The files inside the "share/" subdirectory are installed into "$HOME/.local/share". This is a directory defined by the base directory specification as the place in which user specific data files should be stored. You can use this subdirectory to install Glade files (which can be accessed using "load_glade()" - see above), your applet's icon, and any supporting icons you may need. Using this path means that calls to "lookup_icon" will work out the same as if the icons were in "$PREFIX/share/icons", and can also be themed.

For example, if your applet controls a media player, and you want to include icons for the Previous, Forward, Play and Pause buttons, you can include these icons like this:


And then in your applet code, you can retrieve these icons by using this:

         my $pbf = PerlPanel::lookup_icon('mediaplayer-previous', PerlPanel::icon_size);


Please try to keep the external dependencies of your applet to a minimum. Remember that your applet may get installed on systems that have a very different set of applications installed on them. And never, ever hard-code paths to files you depend on.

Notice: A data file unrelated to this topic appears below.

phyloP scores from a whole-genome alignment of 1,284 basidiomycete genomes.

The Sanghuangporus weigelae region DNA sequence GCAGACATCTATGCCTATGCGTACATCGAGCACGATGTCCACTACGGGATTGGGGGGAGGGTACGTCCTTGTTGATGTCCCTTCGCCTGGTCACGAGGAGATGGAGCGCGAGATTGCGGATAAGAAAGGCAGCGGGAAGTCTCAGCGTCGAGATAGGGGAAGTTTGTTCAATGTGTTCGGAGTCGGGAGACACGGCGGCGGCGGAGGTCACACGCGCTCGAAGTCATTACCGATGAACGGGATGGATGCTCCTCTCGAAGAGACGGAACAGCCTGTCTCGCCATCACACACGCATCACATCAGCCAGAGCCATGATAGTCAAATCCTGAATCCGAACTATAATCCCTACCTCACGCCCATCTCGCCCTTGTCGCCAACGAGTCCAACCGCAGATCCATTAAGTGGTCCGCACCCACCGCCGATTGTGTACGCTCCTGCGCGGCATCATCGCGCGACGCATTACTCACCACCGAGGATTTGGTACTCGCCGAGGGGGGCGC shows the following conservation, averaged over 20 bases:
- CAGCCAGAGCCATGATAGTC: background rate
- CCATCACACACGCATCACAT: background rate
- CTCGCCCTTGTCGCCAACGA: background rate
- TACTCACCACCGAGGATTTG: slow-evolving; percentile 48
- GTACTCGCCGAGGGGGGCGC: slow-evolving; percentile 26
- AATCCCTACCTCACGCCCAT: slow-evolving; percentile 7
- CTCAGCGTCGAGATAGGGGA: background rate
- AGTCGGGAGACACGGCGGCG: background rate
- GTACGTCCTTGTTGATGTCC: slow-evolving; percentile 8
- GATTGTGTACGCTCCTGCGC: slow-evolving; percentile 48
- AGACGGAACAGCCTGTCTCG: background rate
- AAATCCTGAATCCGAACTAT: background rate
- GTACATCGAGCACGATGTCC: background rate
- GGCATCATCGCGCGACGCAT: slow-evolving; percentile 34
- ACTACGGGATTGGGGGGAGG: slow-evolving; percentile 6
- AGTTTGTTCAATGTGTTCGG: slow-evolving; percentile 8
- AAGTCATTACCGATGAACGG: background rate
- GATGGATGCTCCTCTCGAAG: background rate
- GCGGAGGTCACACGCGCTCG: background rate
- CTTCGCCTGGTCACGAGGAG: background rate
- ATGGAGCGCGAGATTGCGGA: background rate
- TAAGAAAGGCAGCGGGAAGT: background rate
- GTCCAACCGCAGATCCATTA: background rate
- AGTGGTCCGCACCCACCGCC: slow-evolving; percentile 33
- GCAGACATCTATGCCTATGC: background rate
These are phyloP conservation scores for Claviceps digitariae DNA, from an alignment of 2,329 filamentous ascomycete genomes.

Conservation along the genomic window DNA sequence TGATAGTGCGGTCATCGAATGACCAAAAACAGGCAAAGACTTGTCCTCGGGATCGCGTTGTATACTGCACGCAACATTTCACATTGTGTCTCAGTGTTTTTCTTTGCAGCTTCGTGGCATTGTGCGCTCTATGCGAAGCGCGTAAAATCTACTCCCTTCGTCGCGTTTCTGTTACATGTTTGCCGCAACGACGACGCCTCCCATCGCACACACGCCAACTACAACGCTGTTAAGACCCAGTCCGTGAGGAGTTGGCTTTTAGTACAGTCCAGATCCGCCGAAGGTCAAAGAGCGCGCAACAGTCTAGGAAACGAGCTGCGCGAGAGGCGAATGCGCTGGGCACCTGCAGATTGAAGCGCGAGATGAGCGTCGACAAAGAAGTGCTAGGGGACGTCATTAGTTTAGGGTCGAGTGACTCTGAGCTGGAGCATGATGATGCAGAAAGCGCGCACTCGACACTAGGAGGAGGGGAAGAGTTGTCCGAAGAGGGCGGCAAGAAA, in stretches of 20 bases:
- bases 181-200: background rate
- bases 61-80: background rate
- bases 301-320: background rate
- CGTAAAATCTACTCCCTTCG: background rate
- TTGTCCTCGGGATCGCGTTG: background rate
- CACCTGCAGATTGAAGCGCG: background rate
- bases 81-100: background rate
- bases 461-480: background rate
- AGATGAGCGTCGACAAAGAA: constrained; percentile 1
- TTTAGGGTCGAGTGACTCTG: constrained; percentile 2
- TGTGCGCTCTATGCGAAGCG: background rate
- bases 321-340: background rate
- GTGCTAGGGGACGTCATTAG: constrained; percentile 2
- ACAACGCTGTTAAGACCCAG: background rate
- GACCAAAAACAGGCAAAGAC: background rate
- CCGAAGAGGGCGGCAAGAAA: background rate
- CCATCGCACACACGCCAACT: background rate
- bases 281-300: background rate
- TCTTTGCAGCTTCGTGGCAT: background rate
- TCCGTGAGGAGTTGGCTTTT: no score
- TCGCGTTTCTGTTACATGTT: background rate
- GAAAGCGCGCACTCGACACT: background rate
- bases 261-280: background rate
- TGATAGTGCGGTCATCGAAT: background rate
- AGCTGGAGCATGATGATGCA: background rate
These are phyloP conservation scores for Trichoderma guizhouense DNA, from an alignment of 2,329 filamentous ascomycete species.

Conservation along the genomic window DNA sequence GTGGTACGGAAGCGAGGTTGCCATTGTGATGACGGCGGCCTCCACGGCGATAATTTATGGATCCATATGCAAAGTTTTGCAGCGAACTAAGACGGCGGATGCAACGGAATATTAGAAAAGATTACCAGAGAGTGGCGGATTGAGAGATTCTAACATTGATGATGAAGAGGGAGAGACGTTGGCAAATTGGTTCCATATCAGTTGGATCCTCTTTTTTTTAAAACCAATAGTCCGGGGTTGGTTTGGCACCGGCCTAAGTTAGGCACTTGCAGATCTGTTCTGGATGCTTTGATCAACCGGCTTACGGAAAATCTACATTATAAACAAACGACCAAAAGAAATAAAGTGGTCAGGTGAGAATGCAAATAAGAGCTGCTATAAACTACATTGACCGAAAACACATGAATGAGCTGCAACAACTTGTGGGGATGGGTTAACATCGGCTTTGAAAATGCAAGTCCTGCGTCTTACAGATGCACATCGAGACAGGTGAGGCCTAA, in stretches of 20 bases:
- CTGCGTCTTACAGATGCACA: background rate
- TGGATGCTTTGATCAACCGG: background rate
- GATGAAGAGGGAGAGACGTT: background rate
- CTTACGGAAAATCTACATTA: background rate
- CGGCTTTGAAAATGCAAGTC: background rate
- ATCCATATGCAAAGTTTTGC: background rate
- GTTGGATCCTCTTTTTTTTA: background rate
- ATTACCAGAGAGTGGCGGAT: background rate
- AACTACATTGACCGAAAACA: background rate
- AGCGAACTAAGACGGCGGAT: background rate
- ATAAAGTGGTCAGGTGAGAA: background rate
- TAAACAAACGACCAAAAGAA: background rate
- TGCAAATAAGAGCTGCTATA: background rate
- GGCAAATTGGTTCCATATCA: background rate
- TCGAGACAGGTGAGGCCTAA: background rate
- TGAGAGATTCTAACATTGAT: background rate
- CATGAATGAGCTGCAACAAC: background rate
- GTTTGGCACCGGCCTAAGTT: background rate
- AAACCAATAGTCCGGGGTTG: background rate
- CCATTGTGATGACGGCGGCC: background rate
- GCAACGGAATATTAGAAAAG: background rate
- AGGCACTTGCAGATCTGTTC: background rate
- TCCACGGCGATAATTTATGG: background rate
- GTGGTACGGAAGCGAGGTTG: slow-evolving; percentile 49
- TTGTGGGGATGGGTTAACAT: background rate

For example, this is very bad:

         my $executable = '/usr/bin/executable';

If the user doesn't have the "executable" program, they may install it from source, in which case it will probably end up in "/usr/local/bin", and your applet will break for no reason.

A much better solution is to do this:

         chomp(my $executable = `which executable 2>/dev/null`);
         if (!-x $executable) {
                 PerlPanel::warning(_('Cannot find the {program} program!', program => 'executable'));

This will allow "executable" to be anywhere in the user's path, and will alert the user if there was a problem.

Another area where this can cause problems is the use of external shared files, such as graphics and icons. Wherever possible, package shared files in your tarball as shown in ``PACKAGING YOUR APPLET''.


Gavin Brown <>.
Tchernobyl, Les mutations génétiques continuent :
une femme-tronc de 10 mètres d'épaisseur a été attaquée par un crocodile
de 45 m. Elle n'a dû son salut qu'à un réflexe de son fils. Celui-ci a
assené au saurien un gros coup de palme sur la tête arrière gauche.